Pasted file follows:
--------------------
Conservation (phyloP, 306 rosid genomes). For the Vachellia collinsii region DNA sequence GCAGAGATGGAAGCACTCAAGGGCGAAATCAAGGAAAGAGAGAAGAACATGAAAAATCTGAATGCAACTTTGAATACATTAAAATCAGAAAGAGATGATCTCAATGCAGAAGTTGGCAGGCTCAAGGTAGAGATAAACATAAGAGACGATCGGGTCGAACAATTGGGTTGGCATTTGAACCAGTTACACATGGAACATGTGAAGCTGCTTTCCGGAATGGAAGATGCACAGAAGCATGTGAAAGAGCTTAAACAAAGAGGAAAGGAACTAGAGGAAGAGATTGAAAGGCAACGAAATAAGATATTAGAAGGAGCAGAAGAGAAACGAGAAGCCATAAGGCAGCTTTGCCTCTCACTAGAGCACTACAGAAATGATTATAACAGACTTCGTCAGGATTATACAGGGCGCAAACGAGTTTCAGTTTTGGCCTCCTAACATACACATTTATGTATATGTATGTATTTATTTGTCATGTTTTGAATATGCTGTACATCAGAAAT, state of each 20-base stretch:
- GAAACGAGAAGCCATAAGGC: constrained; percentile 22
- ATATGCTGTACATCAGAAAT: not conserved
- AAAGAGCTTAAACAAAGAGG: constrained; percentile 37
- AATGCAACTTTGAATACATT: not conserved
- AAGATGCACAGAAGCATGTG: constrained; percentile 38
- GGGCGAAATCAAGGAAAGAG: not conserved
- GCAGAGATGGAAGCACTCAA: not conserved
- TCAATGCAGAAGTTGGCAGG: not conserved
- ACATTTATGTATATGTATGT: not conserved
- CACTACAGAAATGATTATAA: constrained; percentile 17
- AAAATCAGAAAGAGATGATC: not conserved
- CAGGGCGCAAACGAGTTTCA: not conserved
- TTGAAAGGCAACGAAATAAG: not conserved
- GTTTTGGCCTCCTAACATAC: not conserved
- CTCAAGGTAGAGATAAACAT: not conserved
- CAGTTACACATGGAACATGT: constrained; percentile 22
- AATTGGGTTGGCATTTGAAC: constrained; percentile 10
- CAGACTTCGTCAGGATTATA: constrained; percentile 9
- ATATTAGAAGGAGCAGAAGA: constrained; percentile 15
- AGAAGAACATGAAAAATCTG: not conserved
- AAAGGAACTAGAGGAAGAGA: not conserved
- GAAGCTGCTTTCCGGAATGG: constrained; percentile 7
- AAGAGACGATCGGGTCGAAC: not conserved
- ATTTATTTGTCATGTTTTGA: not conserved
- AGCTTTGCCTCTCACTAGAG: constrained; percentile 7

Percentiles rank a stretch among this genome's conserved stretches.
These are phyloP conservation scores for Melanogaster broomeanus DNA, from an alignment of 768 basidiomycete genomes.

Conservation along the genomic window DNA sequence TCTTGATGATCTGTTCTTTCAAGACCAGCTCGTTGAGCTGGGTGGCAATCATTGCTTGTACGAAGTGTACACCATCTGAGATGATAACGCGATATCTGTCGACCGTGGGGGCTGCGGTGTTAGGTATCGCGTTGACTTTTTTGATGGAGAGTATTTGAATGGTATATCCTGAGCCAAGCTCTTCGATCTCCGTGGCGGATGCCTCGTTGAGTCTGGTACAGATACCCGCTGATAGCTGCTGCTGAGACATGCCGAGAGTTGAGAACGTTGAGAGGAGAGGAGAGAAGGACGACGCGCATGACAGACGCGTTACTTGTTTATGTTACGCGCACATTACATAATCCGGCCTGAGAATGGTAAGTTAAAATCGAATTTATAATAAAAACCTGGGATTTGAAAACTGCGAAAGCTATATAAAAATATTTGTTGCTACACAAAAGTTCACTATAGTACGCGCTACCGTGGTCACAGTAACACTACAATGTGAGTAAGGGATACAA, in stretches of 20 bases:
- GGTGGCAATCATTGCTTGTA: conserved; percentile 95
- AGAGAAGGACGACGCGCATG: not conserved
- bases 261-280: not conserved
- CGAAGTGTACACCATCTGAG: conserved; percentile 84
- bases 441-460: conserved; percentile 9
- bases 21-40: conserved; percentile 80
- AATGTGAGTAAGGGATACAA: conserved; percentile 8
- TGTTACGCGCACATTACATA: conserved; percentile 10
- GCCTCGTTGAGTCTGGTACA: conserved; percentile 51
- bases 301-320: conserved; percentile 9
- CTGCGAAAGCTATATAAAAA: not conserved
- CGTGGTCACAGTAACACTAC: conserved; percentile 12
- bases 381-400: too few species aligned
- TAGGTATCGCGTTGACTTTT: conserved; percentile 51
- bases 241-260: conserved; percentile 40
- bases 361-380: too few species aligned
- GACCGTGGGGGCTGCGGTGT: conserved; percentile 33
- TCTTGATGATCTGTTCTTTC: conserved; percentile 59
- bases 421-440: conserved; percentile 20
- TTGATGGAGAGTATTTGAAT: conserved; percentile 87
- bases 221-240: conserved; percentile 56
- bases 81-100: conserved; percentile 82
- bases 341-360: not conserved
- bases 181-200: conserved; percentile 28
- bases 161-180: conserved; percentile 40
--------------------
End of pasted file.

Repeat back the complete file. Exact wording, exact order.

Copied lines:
Conservation (phyloP, 306 rosid genomes). For the Vachellia collinsii region DNA sequence GCAGAGATGGAAGCACTCAAGGGCGAAATCAAGGAAAGAGAGAAGAACATGAAAAATCTGAATGCAACTTTGAATACATTAAAATCAGAAAGAGATGATCTCAATGCAGAAGTTGGCAGGCTCAAGGTAGAGATAAACATAAGAGACGATCGGGTCGAACAATTGGGTTGGCATTTGAACCAGTTACACATGGAACATGTGAAGCTGCTTTCCGGAATGGAAGATGCACAGAAGCATGTGAAAGAGCTTAAACAAAGAGGAAAGGAACTAGAGGAAGAGATTGAAAGGCAACGAAATAAGATATTAGAAGGAGCAGAAGAGAAACGAGAAGCCATAAGGCAGCTTTGCCTCTCACTAGAGCACTACAGAAATGATTATAACAGACTTCGTCAGGATTATACAGGGCGCAAACGAGTTTCAGTTTTGGCCTCCTAACATACACATTTATGTATATGTATGTATTTATTTGTCATGTTTTGAATATGCTGTACATCAGAAAT, state of each 20-base stretch:
- GAAACGAGAAGCCATAAGGC: constrained; percentile 22
- ATATGCTGTACATCAGAAAT: not conserved
- AAAGAGCTTAAACAAAGAGG: constrained; percentile 37
- AATGCAACTTTGAATACATT: not conserved
- AAGATGCACAGAAGCATGTG: constrained; percentile 38
- GGGCGAAATCAAGGAAAGAG: not conserved
- GCAGAGATGGAAGCACTCAA: not conserved
- TCAATGCAGAAGTTGGCAGG: not conserved
- ACATTTATGTATATGTATGT: not conserved
- CACTACAGAAATGATTATAA: constrained; percentile 17
- AAAATCAGAAAGAGATGATC: not conserved
- CAGGGCGCAAACGAGTTTCA: not conserved
- TTGAAAGGCAACGAAATAAG: not conserved
- GTTTTGGCCTCCTAACATAC: not conserved
- CTCAAGGTAGAGATAAACAT: not conserved
- CAGTTACACATGGAACATGT: constrained; percentile 22
- AATTGGGTTGGCATTTGAAC: constrained; percentile 10
- CAGACTTCGTCAGGATTATA: constrained; percentile 9
- ATATTAGAAGGAGCAGAAGA: constrained; percentile 15
- AGAAGAACATGAAAAATCTG: not conserved
- AAAGGAACTAGAGGAAGAGA: not conserved
- GAAGCTGCTTTCCGGAATGG: constrained; percentile 7
- AAGAGACGATCGGGTCGAAC: not conserved
- ATTTATTTGTCATGTTTTGA: not conserved
- AGCTTTGCCTCTCACTAGAG: constrained; percentile 7

Percentiles rank a stretch among this genome's conserved stretches.
These are phyloP conservation scores for Melanogaster broomeanus DNA, from an alignment of 768 basidiomycete genomes.

Conservation along the genomic window DNA sequence TCTTGATGATCTGTTCTTTCAAGACCAGCTCGTTGAGCTGGGTGGCAATCATTGCTTGTACGAAGTGTACACCATCTGAGATGATAACGCGATATCTGTCGACCGTGGGGGCTGCGGTGTTAGGTATCGCGTTGACTTTTTTGATGGAGAGTATTTGAATGGTATATCCTGAGCCAAGCTCTTCGATCTCCGTGGCGGATGCCTCGTTGAGTCTGGTACAGATACCCGCTGATAGCTGCTGCTGAGACATGCCGAGAGTTGAGAACGTTGAGAGGAGAGGAGAGAAGGACGACGCGCATGACAGACGCGTTACTTGTTTATGTTACGCGCACATTACATAATCCGGCCTGAGAATGGTAAGTTAAAATCGAATTTATAATAAAAACCTGGGATTTGAAAACTGCGAAAGCTATATAAAAATATTTGTTGCTACACAAAAGTTCACTATAGTACGCGCTACCGTGGTCACAGTAACACTACAATGTGAGTAAGGGATACAA, in stretches of 20 bases:
- GGTGGCAATCATTGCTTGTA: conserved; percentile 95
- AGAGAAGGACGACGCGCATG: not conserved
- bases 261-280: not conserved
- CGAAGTGTACACCATCTGAG: conserved; percentile 84
- bases 441-460: conserved; percentile 9
- bases 21-40: conserved; percentile 80
- AATGTGAGTAAGGGATACAA: conserved; percentile 8
- TGTTACGCGCACATTACATA: conserved; percentile 10
- GCCTCGTTGAGTCTGGTACA: conserved; percentile 51
- bases 301-320: conserved; percentile 9
- CTGCGAAAGCTATATAAAAA: not conserved
- CGTGGTCACAGTAACACTAC: conserved; percentile 12
- bases 381-400: too few species aligned
- TAGGTATCGCGTTGACTTTT: conserved; percentile 51
- bases 241-260: conserved; percentile 40
- bases 361-380: too few species aligned
- GACCGTGGGGGCTGCGGTGT: conserved; percentile 33
- TCTTGATGATCTGTTCTTTC: conserved; percentile 59
- bases 421-440: conserved; percentile 20
- TTGATGGAGAGTATTTGAAT: conserved; percentile 87
- bases 221-240: conserved; percentile 56
- bases 81-100: conserved; percentile 82
- bases 341-360: not conserved
- bases 181-200: conserved; percentile 28
- bases 161-180: conserved; percentile 40